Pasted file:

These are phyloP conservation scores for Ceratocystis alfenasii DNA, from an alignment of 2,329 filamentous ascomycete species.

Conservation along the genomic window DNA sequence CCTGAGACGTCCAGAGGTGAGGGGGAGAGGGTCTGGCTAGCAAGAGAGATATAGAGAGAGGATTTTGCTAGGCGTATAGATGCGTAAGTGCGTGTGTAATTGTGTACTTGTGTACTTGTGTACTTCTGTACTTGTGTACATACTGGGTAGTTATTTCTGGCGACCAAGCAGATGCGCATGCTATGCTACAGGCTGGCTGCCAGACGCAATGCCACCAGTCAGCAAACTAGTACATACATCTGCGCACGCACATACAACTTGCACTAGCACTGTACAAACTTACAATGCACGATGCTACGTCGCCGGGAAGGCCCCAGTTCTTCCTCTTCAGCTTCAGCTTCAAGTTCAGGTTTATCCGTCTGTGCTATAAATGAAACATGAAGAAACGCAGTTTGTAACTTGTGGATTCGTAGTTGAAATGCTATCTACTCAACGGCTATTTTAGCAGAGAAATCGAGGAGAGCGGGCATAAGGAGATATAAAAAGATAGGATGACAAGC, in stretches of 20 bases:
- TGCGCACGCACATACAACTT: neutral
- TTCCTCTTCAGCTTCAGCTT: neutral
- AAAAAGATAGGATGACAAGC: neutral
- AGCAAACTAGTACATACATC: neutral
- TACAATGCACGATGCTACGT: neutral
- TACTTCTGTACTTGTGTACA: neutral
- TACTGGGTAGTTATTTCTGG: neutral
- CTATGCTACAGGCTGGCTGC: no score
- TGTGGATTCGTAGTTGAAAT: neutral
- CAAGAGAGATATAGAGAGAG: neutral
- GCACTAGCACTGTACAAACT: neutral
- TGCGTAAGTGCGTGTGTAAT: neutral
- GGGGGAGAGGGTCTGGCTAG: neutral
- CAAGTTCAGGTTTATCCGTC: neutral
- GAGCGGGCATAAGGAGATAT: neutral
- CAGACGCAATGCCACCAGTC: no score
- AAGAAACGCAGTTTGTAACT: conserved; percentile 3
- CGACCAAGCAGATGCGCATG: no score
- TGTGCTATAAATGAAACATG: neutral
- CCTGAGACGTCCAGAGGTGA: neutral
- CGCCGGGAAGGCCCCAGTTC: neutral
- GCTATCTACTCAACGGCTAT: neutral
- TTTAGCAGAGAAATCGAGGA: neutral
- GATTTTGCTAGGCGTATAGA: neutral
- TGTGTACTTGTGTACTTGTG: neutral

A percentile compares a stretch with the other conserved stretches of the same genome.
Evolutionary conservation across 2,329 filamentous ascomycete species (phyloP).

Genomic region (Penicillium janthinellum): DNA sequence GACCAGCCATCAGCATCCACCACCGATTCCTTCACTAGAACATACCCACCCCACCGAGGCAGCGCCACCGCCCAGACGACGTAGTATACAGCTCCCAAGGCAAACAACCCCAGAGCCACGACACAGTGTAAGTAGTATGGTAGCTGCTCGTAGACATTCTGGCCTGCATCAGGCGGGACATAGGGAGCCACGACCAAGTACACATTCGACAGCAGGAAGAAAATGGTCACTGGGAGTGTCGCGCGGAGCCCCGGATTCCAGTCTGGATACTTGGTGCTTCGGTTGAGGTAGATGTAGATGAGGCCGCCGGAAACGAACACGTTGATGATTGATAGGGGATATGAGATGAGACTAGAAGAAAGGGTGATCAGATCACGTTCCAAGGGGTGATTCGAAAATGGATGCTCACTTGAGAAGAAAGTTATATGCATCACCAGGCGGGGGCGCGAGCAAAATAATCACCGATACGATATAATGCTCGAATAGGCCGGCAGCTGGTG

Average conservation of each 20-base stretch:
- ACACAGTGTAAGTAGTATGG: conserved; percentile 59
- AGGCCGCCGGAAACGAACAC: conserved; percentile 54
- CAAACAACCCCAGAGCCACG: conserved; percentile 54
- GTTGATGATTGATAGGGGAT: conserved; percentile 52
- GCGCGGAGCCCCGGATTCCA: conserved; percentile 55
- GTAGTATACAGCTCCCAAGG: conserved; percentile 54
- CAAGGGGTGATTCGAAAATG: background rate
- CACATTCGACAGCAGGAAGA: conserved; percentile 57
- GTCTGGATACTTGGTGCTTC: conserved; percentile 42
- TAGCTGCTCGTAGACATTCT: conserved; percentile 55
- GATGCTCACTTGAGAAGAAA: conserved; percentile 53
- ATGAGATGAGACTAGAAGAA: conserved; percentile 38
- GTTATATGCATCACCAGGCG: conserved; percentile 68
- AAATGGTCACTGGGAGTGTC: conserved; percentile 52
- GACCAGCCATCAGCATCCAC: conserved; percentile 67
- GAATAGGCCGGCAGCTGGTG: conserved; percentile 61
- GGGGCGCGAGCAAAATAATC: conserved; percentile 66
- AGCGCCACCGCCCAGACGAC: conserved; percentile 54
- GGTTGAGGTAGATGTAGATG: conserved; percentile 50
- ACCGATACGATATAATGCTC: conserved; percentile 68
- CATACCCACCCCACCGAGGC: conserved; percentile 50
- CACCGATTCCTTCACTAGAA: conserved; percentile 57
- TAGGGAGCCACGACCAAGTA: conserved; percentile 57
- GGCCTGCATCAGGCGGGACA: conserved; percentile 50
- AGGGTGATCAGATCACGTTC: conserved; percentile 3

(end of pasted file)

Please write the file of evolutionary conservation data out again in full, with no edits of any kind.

These are phyloP conservation scores for Ceratocystis alfenasii DNA, from an alignment of 2,329 filamentous ascomycete species.

Conservation along the genomic window DNA sequence CCTGAGACGTCCAGAGGTGAGGGGGAGAGGGTCTGGCTAGCAAGAGAGATATAGAGAGAGGATTTTGCTAGGCGTATAGATGCGTAAGTGCGTGTGTAATTGTGTACTTGTGTACTTGTGTACTTCTGTACTTGTGTACATACTGGGTAGTTATTTCTGGCGACCAAGCAGATGCGCATGCTATGCTACAGGCTGGCTGCCAGACGCAATGCCACCAGTCAGCAAACTAGTACATACATCTGCGCACGCACATACAACTTGCACTAGCACTGTACAAACTTACAATGCACGATGCTACGTCGCCGGGAAGGCCCCAGTTCTTCCTCTTCAGCTTCAGCTTCAAGTTCAGGTTTATCCGTCTGTGCTATAAATGAAACATGAAGAAACGCAGTTTGTAACTTGTGGATTCGTAGTTGAAATGCTATCTACTCAACGGCTATTTTAGCAGAGAAATCGAGGAGAGCGGGCATAAGGAGATATAAAAAGATAGGATGACAAGC, in stretches of 20 bases:
- TGCGCACGCACATACAACTT: neutral
- TTCCTCTTCAGCTTCAGCTT: neutral
- AAAAAGATAGGATGACAAGC: neutral
- AGCAAACTAGTACATACATC: neutral
- TACAATGCACGATGCTACGT: neutral
- TACTTCTGTACTTGTGTACA: neutral
- TACTGGGTAGTTATTTCTGG: neutral
- CTATGCTACAGGCTGGCTGC: no score
- TGTGGATTCGTAGTTGAAAT: neutral
- CAAGAGAGATATAGAGAGAG: neutral
- GCACTAGCACTGTACAAACT: neutral
- TGCGTAAGTGCGTGTGTAAT: neutral
- GGGGGAGAGGGTCTGGCTAG: neutral
- CAAGTTCAGGTTTATCCGTC: neutral
- GAGCGGGCATAAGGAGATAT: neutral
- CAGACGCAATGCCACCAGTC: no score
- AAGAAACGCAGTTTGTAACT: conserved; percentile 3
- CGACCAAGCAGATGCGCATG: no score
- TGTGCTATAAATGAAACATG: neutral
- CCTGAGACGTCCAGAGGTGA: neutral
- CGCCGGGAAGGCCCCAGTTC: neutral
- GCTATCTACTCAACGGCTAT: neutral
- TTTAGCAGAGAAATCGAGGA: neutral
- GATTTTGCTAGGCGTATAGA: neutral
- TGTGTACTTGTGTACTTGTG: neutral

A percentile compares a stretch with the other conserved stretches of the same genome.
Evolutionary conservation across 2,329 filamentous ascomycete species (phyloP).

Genomic region (Penicillium janthinellum): DNA sequence GACCAGCCATCAGCATCCACCACCGATTCCTTCACTAGAACATACCCACCCCACCGAGGCAGCGCCACCGCCCAGACGACGTAGTATACAGCTCCCAAGGCAAACAACCCCAGAGCCACGACACAGTGTAAGTAGTATGGTAGCTGCTCGTAGACATTCTGGCCTGCATCAGGCGGGACATAGGGAGCCACGACCAAGTACACATTCGACAGCAGGAAGAAAATGGTCACTGGGAGTGTCGCGCGGAGCCCCGGATTCCAGTCTGGATACTTGGTGCTTCGGTTGAGGTAGATGTAGATGAGGCCGCCGGAAACGAACACGTTGATGATTGATAGGGGATATGAGATGAGACTAGAAGAAAGGGTGATCAGATCACGTTCCAAGGGGTGATTCGAAAATGGATGCTCACTTGAGAAGAAAGTTATATGCATCACCAGGCGGGGGCGCGAGCAAAATAATCACCGATACGATATAATGCTCGAATAGGCCGGCAGCTGGTG

Average conservation of each 20-base stretch:
- ACACAGTGTAAGTAGTATGG: conserved; percentile 59
- AGGCCGCCGGAAACGAACAC: conserved; percentile 54
- CAAACAACCCCAGAGCCACG: conserved; percentile 54
- GTTGATGATTGATAGGGGAT: conserved; percentile 52
- GCGCGGAGCCCCGGATTCCA: conserved; percentile 55
- GTAGTATACAGCTCCCAAGG: conserved; percentile 54
- CAAGGGGTGATTCGAAAATG: background rate
- CACATTCGACAGCAGGAAGA: conserved; percentile 57
- GTCTGGATACTTGGTGCTTC: conserved; percentile 42
- TAGCTGCTCGTAGACATTCT: conserved; percentile 55
- GATGCTCACTTGAGAAGAAA: conserved; percentile 53
- ATGAGATGAGACTAGAAGAA: conserved; percentile 38
- GTTATATGCATCACCAGGCG: conserved; percentile 68
- AAATGGTCACTGGGAGTGTC: conserved; percentile 52
- GACCAGCCATCAGCATCCAC: conserved; percentile 67
- GAATAGGCCGGCAGCTGGTG: conserved; percentile 61
- GGGGCGCGAGCAAAATAATC: conserved; percentile 66
- AGCGCCACCGCCCAGACGAC: conserved; percentile 54
- GGTTGAGGTAGATGTAGATG: conserved; percentile 50
- ACCGATACGATATAATGCTC: conserved; percentile 68
- CATACCCACCCCACCGAGGC: conserved; percentile 50
- CACCGATTCCTTCACTAGAA: conserved; percentile 57
- TAGGGAGCCACGACCAAGTA: conserved; percentile 57
- GGCCTGCATCAGGCGGGACA: conserved; percentile 50
- AGGGTGATCAGATCACGTTC: conserved; percentile 3